Next Media Online - The Dutch Health Ministry on Thursday announced plans to tighten regulations on electronic cigarettes, citing their possible health risks after an analysis of research on e-cigarettes by theDutch National Institute for Public Health.
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Citing the institute's findings, Dutch deputy health minister Martin Van Rijn argued that e-cigarettes are as addictive as tobacco cigarettes because they contain nicotine, and he said there was no proof of claims by manufacturers that they help smokers quit.
“There is insufficient scientific evidence to be able to say whether the quantities of toxins in the exhaled air are dangerous for bystanders,” Van Rijn wrote in a letter to parliament on Thursday.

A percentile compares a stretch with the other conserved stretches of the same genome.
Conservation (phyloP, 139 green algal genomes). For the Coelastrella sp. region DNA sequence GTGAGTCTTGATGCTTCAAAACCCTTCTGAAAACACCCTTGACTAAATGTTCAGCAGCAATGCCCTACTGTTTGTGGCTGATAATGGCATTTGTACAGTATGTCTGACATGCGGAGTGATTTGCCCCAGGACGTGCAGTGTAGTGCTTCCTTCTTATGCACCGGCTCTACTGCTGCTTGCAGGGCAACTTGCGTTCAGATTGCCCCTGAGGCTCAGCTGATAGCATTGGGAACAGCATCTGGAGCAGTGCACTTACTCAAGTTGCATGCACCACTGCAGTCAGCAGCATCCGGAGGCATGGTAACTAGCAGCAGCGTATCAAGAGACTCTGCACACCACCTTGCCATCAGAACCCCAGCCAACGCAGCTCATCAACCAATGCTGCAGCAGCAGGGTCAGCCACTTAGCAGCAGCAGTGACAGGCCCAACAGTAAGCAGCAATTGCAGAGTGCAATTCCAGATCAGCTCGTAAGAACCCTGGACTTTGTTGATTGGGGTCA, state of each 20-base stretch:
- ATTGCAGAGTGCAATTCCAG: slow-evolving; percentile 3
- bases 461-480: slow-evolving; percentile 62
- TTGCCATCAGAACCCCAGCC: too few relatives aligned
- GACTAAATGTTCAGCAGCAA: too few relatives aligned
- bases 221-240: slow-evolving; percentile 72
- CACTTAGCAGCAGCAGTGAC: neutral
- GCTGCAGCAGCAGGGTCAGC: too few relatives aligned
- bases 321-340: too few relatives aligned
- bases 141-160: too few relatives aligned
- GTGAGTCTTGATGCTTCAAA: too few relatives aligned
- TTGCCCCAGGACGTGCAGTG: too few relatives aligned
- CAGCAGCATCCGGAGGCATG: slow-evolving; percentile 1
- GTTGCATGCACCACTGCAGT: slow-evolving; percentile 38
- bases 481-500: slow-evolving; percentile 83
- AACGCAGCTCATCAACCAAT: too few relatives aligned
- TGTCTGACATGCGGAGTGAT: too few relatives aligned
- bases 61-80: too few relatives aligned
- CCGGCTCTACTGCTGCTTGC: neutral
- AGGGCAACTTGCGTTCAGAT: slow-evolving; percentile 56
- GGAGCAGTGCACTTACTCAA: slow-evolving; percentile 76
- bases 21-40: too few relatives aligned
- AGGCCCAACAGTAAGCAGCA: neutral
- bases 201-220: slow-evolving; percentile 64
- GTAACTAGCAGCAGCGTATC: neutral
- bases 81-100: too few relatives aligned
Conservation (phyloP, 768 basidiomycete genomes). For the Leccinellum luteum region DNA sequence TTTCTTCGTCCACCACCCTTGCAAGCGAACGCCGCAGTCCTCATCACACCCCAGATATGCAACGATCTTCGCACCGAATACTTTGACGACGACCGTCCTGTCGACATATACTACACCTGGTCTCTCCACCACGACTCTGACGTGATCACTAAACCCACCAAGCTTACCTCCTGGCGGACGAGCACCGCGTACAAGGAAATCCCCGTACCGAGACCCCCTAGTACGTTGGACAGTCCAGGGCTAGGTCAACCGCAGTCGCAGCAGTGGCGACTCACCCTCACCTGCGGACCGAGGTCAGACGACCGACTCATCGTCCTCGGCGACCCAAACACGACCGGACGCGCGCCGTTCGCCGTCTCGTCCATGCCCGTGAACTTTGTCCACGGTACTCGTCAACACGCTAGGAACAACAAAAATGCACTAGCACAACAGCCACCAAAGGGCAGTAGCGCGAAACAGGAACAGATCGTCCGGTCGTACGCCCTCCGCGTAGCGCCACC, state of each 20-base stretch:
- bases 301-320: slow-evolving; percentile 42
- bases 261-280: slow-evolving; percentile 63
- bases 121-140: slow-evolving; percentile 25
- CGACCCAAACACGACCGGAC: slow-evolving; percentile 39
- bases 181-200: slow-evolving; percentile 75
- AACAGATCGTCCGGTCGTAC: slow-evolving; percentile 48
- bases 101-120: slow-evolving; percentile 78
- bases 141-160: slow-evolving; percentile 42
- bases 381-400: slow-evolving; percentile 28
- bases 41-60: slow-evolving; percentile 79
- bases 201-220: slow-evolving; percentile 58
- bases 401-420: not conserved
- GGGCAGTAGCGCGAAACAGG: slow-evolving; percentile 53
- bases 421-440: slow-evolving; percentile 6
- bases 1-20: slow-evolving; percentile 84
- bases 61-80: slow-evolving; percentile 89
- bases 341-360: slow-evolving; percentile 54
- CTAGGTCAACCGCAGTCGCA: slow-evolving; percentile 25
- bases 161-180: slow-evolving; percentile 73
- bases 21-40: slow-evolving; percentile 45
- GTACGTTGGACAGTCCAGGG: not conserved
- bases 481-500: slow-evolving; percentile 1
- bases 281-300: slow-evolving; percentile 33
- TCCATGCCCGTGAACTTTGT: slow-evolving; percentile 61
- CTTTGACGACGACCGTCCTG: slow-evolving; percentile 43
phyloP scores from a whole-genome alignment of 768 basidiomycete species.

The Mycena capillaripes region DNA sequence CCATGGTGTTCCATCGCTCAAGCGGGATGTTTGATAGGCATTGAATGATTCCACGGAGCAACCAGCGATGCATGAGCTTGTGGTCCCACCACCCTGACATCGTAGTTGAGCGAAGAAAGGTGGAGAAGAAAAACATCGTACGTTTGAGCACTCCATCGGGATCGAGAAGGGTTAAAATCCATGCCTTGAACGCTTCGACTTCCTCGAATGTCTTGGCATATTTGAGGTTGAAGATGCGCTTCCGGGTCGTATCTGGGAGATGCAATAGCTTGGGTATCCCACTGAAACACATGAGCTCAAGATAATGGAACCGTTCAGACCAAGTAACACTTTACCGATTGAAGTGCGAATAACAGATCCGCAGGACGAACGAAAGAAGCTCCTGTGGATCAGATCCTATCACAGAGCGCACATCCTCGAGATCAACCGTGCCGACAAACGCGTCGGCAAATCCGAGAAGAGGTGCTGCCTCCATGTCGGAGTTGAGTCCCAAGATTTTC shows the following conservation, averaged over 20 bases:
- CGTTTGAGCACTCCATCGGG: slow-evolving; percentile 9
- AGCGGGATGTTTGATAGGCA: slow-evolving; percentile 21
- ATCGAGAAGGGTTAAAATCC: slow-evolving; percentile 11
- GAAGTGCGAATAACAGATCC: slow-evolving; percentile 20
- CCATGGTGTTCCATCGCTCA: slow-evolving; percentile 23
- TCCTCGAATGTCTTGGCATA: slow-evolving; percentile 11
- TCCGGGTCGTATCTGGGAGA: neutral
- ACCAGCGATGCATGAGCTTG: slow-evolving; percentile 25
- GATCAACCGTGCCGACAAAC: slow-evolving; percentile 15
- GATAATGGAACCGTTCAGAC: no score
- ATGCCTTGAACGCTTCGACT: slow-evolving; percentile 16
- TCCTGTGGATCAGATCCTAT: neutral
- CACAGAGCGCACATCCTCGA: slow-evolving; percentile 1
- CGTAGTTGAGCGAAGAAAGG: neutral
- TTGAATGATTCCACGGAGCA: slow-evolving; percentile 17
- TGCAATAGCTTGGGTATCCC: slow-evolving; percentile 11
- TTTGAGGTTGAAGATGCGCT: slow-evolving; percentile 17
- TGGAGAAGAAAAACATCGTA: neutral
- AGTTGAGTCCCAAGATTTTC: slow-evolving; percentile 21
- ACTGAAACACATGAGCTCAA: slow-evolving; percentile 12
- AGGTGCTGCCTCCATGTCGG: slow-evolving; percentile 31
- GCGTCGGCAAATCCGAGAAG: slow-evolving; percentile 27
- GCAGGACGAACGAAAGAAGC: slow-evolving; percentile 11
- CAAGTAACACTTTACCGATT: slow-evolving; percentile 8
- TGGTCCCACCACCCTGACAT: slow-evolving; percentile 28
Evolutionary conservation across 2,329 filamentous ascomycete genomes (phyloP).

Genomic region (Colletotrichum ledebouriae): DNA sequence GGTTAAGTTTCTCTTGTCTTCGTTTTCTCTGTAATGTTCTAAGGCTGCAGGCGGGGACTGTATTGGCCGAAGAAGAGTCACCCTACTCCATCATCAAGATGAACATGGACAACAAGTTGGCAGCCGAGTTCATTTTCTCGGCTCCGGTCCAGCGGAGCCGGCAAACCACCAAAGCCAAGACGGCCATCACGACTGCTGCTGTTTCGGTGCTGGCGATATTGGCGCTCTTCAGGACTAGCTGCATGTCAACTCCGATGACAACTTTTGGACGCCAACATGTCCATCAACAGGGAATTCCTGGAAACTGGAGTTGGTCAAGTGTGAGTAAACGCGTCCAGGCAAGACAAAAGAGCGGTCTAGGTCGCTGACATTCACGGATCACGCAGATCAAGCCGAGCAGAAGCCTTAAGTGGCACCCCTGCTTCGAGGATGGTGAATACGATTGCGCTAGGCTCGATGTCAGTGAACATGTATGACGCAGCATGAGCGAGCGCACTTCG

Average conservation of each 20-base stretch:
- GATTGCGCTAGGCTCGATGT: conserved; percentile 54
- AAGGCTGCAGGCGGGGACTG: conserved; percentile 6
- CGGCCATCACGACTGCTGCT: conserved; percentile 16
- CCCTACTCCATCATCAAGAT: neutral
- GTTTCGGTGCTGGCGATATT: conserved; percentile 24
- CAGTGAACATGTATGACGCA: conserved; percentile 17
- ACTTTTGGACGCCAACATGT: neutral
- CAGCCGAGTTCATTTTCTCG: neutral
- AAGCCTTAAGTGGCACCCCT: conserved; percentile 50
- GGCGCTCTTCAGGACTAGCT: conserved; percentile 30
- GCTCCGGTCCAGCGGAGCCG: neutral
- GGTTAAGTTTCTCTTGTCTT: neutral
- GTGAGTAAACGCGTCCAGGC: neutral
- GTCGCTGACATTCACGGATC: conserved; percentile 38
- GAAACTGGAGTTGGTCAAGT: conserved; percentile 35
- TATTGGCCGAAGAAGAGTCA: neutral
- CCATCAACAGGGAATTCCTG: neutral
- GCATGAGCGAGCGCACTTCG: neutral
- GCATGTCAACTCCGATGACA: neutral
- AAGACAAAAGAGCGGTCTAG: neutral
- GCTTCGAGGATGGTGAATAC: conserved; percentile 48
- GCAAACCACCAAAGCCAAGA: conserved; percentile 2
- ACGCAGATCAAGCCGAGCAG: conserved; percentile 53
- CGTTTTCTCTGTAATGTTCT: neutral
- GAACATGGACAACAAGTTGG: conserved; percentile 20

On Wednesday, the New York City Council introduced legislation to include e-cigarettes in the city’s clean indoor air law, which would mean that people would not be able to smoke e-cigarettes in areas subject to the city’s ban on smoking, including parks, plazas, public benches, restaurants and bars.
This animation explains how e-cigarettes work.
An e-cigarette is a hollow tube that contains a battery, electronic controls and an atomizer. Inhaling from the e-cigarette activates a sensor, which triggers the atomizer to heat liquid nicotine that has been placed inside the cartridge. The heated liquid turns into vapor, which the user inhales into the lungs without the tar and chemicals present smoking conventional cigarettes. Meanwhile, exhaling the vapor creates an illusion that the user is exhaling smoke.
An e-cigarette can be charged like a mobile phone, using an outlet or other device designed for its battery.
SOURCES: Reuters, Forbes, How Stuff Works